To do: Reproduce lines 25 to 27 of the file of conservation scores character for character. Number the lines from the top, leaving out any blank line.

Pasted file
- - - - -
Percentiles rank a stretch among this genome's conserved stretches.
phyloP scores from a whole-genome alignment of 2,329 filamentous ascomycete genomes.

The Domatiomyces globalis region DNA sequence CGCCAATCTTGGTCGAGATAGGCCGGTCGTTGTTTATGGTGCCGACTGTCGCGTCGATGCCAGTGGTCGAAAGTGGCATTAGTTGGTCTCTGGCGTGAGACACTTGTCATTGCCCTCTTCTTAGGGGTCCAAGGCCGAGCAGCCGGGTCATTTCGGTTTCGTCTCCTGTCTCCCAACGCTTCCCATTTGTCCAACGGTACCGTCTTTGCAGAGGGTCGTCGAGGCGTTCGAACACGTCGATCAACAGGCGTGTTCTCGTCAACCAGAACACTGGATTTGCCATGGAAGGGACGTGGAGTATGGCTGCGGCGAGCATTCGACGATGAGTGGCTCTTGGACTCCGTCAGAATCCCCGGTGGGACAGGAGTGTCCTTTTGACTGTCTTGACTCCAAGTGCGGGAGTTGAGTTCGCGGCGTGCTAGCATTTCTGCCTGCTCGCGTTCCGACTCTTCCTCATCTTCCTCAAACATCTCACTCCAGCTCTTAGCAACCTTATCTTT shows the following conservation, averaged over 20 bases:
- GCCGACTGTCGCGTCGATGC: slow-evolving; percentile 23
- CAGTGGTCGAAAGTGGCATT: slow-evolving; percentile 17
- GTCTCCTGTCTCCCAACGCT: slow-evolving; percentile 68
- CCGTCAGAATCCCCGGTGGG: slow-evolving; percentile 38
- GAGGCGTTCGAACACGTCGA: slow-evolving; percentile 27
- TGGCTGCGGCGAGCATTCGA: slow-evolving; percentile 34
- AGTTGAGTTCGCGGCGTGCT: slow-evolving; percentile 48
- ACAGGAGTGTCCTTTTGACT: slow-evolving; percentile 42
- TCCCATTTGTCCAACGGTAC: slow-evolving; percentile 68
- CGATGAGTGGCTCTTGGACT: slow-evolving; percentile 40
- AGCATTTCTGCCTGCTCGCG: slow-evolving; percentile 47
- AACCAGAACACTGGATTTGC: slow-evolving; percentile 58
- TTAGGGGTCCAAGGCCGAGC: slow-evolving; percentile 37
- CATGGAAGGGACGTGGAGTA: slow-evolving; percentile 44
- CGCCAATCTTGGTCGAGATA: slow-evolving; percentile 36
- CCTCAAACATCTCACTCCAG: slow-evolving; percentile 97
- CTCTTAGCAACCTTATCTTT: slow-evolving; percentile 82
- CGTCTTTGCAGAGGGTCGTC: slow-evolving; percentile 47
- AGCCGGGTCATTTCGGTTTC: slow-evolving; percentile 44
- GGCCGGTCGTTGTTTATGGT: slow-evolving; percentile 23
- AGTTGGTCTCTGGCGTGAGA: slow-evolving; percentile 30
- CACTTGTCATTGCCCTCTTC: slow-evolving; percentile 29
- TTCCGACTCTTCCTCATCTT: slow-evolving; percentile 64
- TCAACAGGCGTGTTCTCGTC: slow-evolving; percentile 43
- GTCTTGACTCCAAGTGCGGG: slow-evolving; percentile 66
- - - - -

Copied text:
- CACTTGTCATTGCCCTCTTC: slow-evolving; percentile 29
- TTCCGACTCTTCCTCATCTT: slow-evolving; percentile 64
- TCAACAGGCGTGTTCTCGTC: slow-evolving; percentile 43